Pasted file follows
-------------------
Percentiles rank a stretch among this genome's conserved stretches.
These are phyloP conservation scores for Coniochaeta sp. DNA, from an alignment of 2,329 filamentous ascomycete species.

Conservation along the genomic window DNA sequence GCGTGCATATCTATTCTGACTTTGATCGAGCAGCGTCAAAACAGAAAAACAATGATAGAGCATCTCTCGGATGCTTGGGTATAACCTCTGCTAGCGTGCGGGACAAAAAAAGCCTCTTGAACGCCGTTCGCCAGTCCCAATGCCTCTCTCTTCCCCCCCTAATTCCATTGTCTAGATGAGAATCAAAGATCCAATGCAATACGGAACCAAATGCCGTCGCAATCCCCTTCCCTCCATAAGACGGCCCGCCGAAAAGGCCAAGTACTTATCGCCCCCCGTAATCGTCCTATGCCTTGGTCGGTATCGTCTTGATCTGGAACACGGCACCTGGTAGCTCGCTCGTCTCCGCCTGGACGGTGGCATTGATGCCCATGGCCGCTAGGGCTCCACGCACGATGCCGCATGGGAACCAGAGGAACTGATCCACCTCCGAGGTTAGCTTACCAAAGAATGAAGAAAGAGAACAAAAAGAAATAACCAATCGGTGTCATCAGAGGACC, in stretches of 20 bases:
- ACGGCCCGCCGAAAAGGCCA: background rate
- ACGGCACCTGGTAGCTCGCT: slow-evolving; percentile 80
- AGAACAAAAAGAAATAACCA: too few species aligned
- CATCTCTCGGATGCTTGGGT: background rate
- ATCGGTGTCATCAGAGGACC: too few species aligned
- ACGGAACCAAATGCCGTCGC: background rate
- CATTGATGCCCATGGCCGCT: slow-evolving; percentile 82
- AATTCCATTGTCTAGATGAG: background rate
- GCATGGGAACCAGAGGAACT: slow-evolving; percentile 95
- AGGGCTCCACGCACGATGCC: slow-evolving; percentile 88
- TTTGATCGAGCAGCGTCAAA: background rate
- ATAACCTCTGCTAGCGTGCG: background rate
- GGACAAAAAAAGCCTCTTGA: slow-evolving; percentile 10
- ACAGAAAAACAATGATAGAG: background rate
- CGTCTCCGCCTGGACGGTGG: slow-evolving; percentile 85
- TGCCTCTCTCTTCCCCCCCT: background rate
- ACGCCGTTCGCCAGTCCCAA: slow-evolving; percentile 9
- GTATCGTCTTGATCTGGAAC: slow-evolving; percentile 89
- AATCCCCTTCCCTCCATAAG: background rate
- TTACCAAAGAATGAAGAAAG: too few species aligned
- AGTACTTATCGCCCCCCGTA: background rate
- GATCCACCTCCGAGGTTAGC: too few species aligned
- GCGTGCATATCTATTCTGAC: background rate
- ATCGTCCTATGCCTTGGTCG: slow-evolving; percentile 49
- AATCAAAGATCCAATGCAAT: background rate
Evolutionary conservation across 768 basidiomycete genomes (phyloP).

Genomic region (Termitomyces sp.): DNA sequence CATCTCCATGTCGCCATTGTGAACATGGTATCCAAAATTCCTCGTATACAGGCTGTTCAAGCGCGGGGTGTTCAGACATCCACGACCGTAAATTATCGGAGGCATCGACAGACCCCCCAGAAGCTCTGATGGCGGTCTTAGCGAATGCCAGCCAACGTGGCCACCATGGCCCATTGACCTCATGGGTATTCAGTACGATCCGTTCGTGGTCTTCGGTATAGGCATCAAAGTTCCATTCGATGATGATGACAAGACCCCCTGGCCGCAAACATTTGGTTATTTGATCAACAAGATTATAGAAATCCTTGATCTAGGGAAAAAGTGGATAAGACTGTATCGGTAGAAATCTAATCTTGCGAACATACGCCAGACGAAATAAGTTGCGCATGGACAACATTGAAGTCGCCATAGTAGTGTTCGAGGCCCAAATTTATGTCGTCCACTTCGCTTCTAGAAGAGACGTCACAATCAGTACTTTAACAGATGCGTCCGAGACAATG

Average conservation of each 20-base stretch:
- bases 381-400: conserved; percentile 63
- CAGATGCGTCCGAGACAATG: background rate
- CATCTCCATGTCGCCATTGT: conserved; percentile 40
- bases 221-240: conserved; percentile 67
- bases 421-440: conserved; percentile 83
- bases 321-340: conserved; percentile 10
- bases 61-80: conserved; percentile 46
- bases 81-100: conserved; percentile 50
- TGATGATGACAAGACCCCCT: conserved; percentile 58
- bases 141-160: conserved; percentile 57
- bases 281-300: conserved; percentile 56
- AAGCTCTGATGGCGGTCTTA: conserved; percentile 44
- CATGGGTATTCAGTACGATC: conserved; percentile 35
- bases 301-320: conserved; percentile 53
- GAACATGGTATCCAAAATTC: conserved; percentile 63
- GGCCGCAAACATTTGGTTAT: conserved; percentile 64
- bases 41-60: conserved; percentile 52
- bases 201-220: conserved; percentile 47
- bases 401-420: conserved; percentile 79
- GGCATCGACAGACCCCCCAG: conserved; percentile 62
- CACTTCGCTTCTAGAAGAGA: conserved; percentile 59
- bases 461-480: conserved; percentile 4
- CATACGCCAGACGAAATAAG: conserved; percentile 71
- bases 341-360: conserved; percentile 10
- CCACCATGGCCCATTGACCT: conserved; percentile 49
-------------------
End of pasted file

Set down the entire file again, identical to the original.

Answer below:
Percentiles rank a stretch among this genome's conserved stretches.
These are phyloP conservation scores for Coniochaeta sp. DNA, from an alignment of 2,329 filamentous ascomycete species.

Conservation along the genomic window DNA sequence GCGTGCATATCTATTCTGACTTTGATCGAGCAGCGTCAAAACAGAAAAACAATGATAGAGCATCTCTCGGATGCTTGGGTATAACCTCTGCTAGCGTGCGGGACAAAAAAAGCCTCTTGAACGCCGTTCGCCAGTCCCAATGCCTCTCTCTTCCCCCCCTAATTCCATTGTCTAGATGAGAATCAAAGATCCAATGCAATACGGAACCAAATGCCGTCGCAATCCCCTTCCCTCCATAAGACGGCCCGCCGAAAAGGCCAAGTACTTATCGCCCCCCGTAATCGTCCTATGCCTTGGTCGGTATCGTCTTGATCTGGAACACGGCACCTGGTAGCTCGCTCGTCTCCGCCTGGACGGTGGCATTGATGCCCATGGCCGCTAGGGCTCCACGCACGATGCCGCATGGGAACCAGAGGAACTGATCCACCTCCGAGGTTAGCTTACCAAAGAATGAAGAAAGAGAACAAAAAGAAATAACCAATCGGTGTCATCAGAGGACC, in stretches of 20 bases:
- ACGGCCCGCCGAAAAGGCCA: background rate
- ACGGCACCTGGTAGCTCGCT: slow-evolving; percentile 80
- AGAACAAAAAGAAATAACCA: too few species aligned
- CATCTCTCGGATGCTTGGGT: background rate
- ATCGGTGTCATCAGAGGACC: too few species aligned
- ACGGAACCAAATGCCGTCGC: background rate
- CATTGATGCCCATGGCCGCT: slow-evolving; percentile 82
- AATTCCATTGTCTAGATGAG: background rate
- GCATGGGAACCAGAGGAACT: slow-evolving; percentile 95
- AGGGCTCCACGCACGATGCC: slow-evolving; percentile 88
- TTTGATCGAGCAGCGTCAAA: background rate
- ATAACCTCTGCTAGCGTGCG: background rate
- GGACAAAAAAAGCCTCTTGA: slow-evolving; percentile 10
- ACAGAAAAACAATGATAGAG: background rate
- CGTCTCCGCCTGGACGGTGG: slow-evolving; percentile 85
- TGCCTCTCTCTTCCCCCCCT: background rate
- ACGCCGTTCGCCAGTCCCAA: slow-evolving; percentile 9
- GTATCGTCTTGATCTGGAAC: slow-evolving; percentile 89
- AATCCCCTTCCCTCCATAAG: background rate
- TTACCAAAGAATGAAGAAAG: too few species aligned
- AGTACTTATCGCCCCCCGTA: background rate
- GATCCACCTCCGAGGTTAGC: too few species aligned
- GCGTGCATATCTATTCTGAC: background rate
- ATCGTCCTATGCCTTGGTCG: slow-evolving; percentile 49
- AATCAAAGATCCAATGCAAT: background rate
Evolutionary conservation across 768 basidiomycete genomes (phyloP).

Genomic region (Termitomyces sp.): DNA sequence CATCTCCATGTCGCCATTGTGAACATGGTATCCAAAATTCCTCGTATACAGGCTGTTCAAGCGCGGGGTGTTCAGACATCCACGACCGTAAATTATCGGAGGCATCGACAGACCCCCCAGAAGCTCTGATGGCGGTCTTAGCGAATGCCAGCCAACGTGGCCACCATGGCCCATTGACCTCATGGGTATTCAGTACGATCCGTTCGTGGTCTTCGGTATAGGCATCAAAGTTCCATTCGATGATGATGACAAGACCCCCTGGCCGCAAACATTTGGTTATTTGATCAACAAGATTATAGAAATCCTTGATCTAGGGAAAAAGTGGATAAGACTGTATCGGTAGAAATCTAATCTTGCGAACATACGCCAGACGAAATAAGTTGCGCATGGACAACATTGAAGTCGCCATAGTAGTGTTCGAGGCCCAAATTTATGTCGTCCACTTCGCTTCTAGAAGAGACGTCACAATCAGTACTTTAACAGATGCGTCCGAGACAATG

Average conservation of each 20-base stretch:
- bases 381-400: conserved; percentile 63
- CAGATGCGTCCGAGACAATG: background rate
- CATCTCCATGTCGCCATTGT: conserved; percentile 40
- bases 221-240: conserved; percentile 67
- bases 421-440: conserved; percentile 83
- bases 321-340: conserved; percentile 10
- bases 61-80: conserved; percentile 46
- bases 81-100: conserved; percentile 50
- TGATGATGACAAGACCCCCT: conserved; percentile 58
- bases 141-160: conserved; percentile 57
- bases 281-300: conserved; percentile 56
- AAGCTCTGATGGCGGTCTTA: conserved; percentile 44
- CATGGGTATTCAGTACGATC: conserved; percentile 35
- bases 301-320: conserved; percentile 53
- GAACATGGTATCCAAAATTC: conserved; percentile 63
- GGCCGCAAACATTTGGTTAT: conserved; percentile 64
- bases 41-60: conserved; percentile 52
- bases 201-220: conserved; percentile 47
- bases 401-420: conserved; percentile 79
- GGCATCGACAGACCCCCCAG: conserved; percentile 62
- CACTTCGCTTCTAGAAGAGA: conserved; percentile 59
- bases 461-480: conserved; percentile 4
- CATACGCCAGACGAAATAAG: conserved; percentile 71
- bases 341-360: conserved; percentile 10
- CCACCATGGCCCATTGACCT: conserved; percentile 49